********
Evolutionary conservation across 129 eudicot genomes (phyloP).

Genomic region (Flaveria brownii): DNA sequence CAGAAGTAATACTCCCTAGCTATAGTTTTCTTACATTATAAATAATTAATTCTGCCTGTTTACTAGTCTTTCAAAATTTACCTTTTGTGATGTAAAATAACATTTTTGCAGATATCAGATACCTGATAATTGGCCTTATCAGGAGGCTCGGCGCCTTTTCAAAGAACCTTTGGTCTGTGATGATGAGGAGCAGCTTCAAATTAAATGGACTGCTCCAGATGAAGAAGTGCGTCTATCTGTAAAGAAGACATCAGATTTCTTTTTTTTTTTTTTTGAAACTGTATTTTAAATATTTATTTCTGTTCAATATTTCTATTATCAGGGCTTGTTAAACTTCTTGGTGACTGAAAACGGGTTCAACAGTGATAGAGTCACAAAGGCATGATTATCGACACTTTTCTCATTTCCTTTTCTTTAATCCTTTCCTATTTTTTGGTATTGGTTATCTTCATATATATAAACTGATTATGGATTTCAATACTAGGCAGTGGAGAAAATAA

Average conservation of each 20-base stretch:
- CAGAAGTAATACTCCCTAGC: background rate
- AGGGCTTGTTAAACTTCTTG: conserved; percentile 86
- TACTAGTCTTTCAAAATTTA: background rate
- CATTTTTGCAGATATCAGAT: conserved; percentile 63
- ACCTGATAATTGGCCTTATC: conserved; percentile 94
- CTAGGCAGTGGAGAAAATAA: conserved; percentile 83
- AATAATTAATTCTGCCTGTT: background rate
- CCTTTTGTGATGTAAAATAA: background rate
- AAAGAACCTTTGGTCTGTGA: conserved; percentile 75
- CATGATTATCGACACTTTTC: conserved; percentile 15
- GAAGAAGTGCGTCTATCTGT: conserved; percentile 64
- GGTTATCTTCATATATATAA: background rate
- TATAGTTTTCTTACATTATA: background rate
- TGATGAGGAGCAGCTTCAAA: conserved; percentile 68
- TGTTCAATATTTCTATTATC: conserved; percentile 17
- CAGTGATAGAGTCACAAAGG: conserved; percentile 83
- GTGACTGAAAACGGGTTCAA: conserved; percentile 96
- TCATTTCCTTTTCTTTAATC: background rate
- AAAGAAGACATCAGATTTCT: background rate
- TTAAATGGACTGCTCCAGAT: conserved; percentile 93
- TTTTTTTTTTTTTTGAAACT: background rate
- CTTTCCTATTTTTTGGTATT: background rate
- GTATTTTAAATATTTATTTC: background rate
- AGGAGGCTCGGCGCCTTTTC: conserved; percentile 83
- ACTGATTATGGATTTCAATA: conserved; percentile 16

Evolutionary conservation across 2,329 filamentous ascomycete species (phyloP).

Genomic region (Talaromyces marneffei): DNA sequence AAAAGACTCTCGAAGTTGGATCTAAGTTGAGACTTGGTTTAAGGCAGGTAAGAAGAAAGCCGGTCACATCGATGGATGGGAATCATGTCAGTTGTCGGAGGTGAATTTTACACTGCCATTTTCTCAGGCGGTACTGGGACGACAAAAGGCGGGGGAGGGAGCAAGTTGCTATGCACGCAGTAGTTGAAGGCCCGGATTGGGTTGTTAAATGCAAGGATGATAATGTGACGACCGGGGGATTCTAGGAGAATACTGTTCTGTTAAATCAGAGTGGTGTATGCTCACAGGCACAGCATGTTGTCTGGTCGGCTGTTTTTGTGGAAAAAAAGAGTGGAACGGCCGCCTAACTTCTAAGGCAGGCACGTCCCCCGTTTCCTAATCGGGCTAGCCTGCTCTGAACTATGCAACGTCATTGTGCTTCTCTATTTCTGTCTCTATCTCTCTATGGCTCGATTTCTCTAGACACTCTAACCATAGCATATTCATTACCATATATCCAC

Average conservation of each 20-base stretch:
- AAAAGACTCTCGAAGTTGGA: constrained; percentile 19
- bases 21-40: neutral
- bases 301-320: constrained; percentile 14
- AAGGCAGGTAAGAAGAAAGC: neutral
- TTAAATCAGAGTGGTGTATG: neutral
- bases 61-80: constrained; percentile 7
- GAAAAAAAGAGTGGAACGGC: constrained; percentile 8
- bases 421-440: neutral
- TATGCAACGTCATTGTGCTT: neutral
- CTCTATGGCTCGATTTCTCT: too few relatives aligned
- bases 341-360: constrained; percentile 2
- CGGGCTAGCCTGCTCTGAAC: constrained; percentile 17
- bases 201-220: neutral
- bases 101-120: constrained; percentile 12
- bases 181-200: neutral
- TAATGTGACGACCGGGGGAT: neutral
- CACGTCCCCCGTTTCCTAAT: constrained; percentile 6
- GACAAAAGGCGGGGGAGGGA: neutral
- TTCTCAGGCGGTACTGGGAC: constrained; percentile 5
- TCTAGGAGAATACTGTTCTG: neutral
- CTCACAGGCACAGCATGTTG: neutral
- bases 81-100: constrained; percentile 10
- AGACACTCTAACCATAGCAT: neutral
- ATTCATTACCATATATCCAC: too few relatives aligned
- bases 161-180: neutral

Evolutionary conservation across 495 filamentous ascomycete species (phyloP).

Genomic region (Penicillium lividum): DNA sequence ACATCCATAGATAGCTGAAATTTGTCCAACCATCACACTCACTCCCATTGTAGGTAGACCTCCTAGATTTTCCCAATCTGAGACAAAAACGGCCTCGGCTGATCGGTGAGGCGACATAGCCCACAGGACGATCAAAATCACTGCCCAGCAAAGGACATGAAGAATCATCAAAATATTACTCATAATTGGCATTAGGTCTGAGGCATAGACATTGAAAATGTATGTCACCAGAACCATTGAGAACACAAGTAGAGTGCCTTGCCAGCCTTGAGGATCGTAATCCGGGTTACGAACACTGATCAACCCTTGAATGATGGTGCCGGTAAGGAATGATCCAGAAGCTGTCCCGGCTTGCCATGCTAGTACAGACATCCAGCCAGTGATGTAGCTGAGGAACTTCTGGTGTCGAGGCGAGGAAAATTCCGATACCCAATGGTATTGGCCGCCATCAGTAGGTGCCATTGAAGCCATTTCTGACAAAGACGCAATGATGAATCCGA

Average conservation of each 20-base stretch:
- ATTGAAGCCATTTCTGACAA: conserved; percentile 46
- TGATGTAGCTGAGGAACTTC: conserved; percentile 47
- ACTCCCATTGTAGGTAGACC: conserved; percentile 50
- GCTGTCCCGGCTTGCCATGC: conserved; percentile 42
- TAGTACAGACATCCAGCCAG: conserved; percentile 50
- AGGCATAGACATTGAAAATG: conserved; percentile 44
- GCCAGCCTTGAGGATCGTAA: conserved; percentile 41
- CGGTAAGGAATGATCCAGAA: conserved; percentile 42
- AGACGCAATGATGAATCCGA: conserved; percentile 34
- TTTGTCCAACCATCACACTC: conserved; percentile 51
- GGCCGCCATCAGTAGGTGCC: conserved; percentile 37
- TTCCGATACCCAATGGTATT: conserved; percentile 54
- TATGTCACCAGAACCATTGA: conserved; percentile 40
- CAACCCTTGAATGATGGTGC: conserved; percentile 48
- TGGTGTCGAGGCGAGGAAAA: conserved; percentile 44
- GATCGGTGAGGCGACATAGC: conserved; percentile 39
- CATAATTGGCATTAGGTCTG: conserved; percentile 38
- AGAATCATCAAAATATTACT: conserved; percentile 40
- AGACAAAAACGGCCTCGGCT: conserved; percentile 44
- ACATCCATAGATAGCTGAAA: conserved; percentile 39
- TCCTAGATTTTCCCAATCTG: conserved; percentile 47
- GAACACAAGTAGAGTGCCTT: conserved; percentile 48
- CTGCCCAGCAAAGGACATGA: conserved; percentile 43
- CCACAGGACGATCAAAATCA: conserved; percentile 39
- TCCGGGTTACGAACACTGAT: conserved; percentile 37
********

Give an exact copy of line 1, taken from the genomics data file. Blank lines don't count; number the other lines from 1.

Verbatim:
Evolutionary conservation across 129 eudicot genomes (phyloP).